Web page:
The Street Language of the New Testament

Spiritual theologian Eugene Peterson contends that the archaeological discoveries at Oxyrhynchus in Egypt (1897) and the ancient kingdom of Ugarit in Syria (1923) revolutionized “the post-King James world of Bible translation.” He writes:

The difference that this has made to Bible translation and Bible reading is hard to exaggerate. In retrospect it shouldn’t have been such a surprise that this was the kind of language used in the Bible, for this is the exactly the kind of society that we know that Jesus embraced and loved, the world of children and marginal men and women, the rough-talking working class, the world of the poor and dispossessed and exploited. Still, it was a surprise; our Bibles written not in the educated and polished language of scholars, historians, philosophers, and theologians but in the common language of fisherman and prostitutes, homemakers and carpenters. Not entirely, to be sure. F. F. Bruce cautions against exaggerating the extent to which the Greek vernacular is taken over wholesale into the Greek New Testament. There are wide differences in style within the New Testament, ranging from true literary works (Hebrews and First Peter) to the vernacular conversation of ordinary people (the Gospels), with Paul coming roughly halfway between. But now that it is all laid before us, it makes perfect sense. Of course the witness of God’s revelation to us would use the language most accessible to us. Professor Moulton had it right: “The Holy Ghost spoke absolutely in the language of the people, as we might surely have expected He would.”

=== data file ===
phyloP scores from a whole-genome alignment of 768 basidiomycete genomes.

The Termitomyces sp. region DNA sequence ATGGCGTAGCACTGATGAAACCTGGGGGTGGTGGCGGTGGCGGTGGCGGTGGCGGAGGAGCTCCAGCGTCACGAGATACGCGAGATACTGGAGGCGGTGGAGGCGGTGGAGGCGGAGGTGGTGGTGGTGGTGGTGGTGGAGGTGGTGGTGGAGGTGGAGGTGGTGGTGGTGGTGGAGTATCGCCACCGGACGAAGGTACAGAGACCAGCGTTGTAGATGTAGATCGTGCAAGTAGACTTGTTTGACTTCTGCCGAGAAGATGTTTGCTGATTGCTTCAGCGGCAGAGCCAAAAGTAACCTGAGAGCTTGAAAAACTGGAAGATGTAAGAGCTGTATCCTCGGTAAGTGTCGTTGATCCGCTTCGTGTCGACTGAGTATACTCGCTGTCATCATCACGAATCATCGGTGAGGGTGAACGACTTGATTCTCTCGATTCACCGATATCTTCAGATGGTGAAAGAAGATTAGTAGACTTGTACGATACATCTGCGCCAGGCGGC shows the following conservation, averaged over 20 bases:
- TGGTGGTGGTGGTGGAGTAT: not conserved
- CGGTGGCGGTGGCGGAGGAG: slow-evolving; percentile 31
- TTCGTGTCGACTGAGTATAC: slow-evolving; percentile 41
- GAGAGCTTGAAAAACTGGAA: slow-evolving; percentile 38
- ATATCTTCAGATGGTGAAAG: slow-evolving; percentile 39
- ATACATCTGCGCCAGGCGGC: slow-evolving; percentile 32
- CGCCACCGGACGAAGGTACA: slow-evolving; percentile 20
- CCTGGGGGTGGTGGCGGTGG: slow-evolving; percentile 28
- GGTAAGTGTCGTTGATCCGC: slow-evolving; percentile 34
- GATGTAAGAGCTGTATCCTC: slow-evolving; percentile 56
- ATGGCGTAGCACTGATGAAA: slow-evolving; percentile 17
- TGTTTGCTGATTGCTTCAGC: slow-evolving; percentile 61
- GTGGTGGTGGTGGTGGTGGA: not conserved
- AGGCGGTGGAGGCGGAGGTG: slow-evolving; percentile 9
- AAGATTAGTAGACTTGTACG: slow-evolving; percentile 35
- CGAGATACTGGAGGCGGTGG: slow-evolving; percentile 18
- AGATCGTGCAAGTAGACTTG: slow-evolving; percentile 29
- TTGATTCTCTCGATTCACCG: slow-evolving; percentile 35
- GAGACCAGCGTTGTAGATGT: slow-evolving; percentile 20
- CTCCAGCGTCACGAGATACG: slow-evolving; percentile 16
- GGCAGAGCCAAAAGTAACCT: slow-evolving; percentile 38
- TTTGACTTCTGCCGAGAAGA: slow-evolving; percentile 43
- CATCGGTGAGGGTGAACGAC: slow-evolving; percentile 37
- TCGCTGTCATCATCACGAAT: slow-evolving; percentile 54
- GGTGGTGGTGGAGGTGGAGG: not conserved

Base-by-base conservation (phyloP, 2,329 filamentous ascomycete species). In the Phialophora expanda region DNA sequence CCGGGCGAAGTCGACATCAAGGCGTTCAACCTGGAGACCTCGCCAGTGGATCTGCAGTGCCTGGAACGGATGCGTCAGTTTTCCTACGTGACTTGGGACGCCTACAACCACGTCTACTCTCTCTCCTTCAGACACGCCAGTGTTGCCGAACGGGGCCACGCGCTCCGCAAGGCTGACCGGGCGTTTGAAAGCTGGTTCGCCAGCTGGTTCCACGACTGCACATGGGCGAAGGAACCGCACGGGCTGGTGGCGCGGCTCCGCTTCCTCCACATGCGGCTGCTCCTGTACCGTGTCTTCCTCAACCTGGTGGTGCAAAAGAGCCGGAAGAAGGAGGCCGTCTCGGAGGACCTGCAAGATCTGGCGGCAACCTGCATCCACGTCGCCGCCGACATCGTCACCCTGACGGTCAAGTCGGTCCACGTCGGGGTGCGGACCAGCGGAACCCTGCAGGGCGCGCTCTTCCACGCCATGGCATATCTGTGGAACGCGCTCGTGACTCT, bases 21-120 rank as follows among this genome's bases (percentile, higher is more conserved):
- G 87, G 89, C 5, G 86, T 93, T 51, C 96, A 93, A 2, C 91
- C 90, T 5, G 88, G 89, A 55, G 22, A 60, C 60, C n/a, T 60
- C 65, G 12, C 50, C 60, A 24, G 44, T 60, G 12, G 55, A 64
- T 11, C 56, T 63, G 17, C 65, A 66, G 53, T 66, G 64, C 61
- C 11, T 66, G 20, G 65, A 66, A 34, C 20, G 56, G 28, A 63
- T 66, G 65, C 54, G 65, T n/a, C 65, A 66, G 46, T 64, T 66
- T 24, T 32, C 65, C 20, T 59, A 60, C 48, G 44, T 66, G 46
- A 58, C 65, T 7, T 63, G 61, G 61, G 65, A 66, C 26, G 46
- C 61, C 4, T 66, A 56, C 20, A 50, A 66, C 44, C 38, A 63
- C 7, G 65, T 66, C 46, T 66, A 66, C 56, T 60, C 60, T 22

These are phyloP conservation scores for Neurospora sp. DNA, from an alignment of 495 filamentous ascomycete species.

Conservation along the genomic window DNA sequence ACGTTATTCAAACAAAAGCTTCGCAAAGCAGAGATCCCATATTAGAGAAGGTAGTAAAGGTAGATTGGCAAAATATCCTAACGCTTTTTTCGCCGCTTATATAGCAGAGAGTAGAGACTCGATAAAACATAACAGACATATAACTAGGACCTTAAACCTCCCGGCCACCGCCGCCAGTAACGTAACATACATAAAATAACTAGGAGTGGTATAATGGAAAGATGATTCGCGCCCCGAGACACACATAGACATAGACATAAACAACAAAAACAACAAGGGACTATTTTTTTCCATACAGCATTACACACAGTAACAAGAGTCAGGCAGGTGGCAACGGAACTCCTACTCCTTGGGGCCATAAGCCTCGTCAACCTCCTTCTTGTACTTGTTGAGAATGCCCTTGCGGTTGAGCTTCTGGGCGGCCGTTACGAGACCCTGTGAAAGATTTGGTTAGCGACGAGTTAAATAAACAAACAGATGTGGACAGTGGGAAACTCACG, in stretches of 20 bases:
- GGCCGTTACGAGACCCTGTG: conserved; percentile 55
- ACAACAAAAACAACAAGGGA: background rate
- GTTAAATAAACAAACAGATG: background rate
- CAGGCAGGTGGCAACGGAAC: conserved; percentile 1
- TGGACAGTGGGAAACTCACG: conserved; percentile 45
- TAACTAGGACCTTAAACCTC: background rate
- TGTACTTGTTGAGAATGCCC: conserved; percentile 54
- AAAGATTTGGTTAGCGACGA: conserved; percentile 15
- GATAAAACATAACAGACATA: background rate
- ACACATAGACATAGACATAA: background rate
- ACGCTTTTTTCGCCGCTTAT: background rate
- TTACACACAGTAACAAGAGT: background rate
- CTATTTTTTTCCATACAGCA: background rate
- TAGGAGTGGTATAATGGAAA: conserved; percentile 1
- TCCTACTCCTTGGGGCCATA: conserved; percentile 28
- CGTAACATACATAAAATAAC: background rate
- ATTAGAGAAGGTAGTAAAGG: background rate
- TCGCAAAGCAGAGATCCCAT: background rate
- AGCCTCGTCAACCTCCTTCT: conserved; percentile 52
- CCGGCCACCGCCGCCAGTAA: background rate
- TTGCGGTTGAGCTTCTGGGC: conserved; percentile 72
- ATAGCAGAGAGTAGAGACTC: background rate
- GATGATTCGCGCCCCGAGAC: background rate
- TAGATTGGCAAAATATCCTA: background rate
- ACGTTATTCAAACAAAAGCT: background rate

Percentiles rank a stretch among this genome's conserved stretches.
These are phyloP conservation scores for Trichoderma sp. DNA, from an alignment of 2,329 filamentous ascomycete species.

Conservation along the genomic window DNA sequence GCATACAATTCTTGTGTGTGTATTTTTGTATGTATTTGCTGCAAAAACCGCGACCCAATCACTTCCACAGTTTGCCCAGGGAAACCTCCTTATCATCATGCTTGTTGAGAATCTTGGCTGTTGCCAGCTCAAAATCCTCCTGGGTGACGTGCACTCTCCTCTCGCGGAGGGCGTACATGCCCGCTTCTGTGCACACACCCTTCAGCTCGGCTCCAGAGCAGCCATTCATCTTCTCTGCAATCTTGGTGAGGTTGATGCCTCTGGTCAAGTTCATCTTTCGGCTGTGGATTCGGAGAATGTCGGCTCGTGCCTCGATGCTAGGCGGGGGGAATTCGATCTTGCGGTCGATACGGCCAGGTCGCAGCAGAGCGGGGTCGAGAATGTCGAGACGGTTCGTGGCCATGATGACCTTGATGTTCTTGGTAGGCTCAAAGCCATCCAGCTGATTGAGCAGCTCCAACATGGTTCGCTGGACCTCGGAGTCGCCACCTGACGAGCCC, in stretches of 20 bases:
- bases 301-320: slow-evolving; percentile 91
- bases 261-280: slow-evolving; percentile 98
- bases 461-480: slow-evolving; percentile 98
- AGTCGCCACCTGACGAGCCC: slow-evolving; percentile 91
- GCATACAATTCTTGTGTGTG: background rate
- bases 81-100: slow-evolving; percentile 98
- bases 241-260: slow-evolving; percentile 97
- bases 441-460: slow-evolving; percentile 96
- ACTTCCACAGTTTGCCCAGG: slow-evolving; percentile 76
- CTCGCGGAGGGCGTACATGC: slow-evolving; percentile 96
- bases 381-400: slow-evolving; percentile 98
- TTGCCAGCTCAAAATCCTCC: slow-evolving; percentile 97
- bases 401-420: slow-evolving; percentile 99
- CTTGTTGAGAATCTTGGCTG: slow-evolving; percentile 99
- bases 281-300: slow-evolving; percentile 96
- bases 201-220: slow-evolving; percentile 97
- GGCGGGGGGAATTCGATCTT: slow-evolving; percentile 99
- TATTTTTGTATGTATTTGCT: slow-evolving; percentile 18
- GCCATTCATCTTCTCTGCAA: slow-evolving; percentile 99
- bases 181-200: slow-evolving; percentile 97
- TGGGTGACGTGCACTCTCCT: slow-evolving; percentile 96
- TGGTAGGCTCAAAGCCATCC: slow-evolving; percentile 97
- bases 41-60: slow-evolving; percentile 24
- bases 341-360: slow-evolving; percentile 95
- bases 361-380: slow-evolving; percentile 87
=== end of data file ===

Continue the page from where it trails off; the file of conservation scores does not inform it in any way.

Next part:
* * *

The discoveries made at Oxyrhynchus and other Egyptian sties are irrefutable evidence that the language of our New Testament is primarily the language of the street (although, as noted earlier, not entirely). Why should this surprise anyone? But it invariably does. When Augustine first read the Bible he was greatly disappointed. As Peter Brown explains,

He had grown up expecting a book to be cultivated and polished: he had been carefully groomed to communicate with educated men in the only admissible way, in a Latin scrupulously modeled on the ancient authors. Slang and jargon were abhorrent to such a man; and the Latin Bible of Africa, translated some centuries before by humble, nameless writers, was full of both. What is more, what Augustine read in the Bible seemed to have little to do with the highly spiritual Wisdom that Cicero had told him to love. It was cluttered with earthly and immoral stories from the Old Testament; and, even in the New Testament, Christ, Wisdom Himself, was introduced by long, and contradictory, genealogies.

It was only after his conversion that he realized that this word of God was not an elevated language used by philosophers and poets to discourse on the “higher things” but the language in which men and women were finding themselves addressed by the Holy Spirit in the thick of everyday life.

Not unlike Augustine, we often thoughtlessly suppose that language dealing with a holy God and holy things should be stately, elevated, and ceremonial. But it is a supposition that won’t survive the scrutiny of one good look at Jesus – his preference for homely stories and his easy association with common people, his birth in a stable and his death on cross. For Jesus is the descent of God to our lives just as we are an in the neighborhoods in which we live, not the ascent of our lives to God whom we hope will approve when he sees how hard we try and how politely we pray.

Eat This Book: A Conversation in the Art of Spiritual Reading (pp. 146-147, 151-152)


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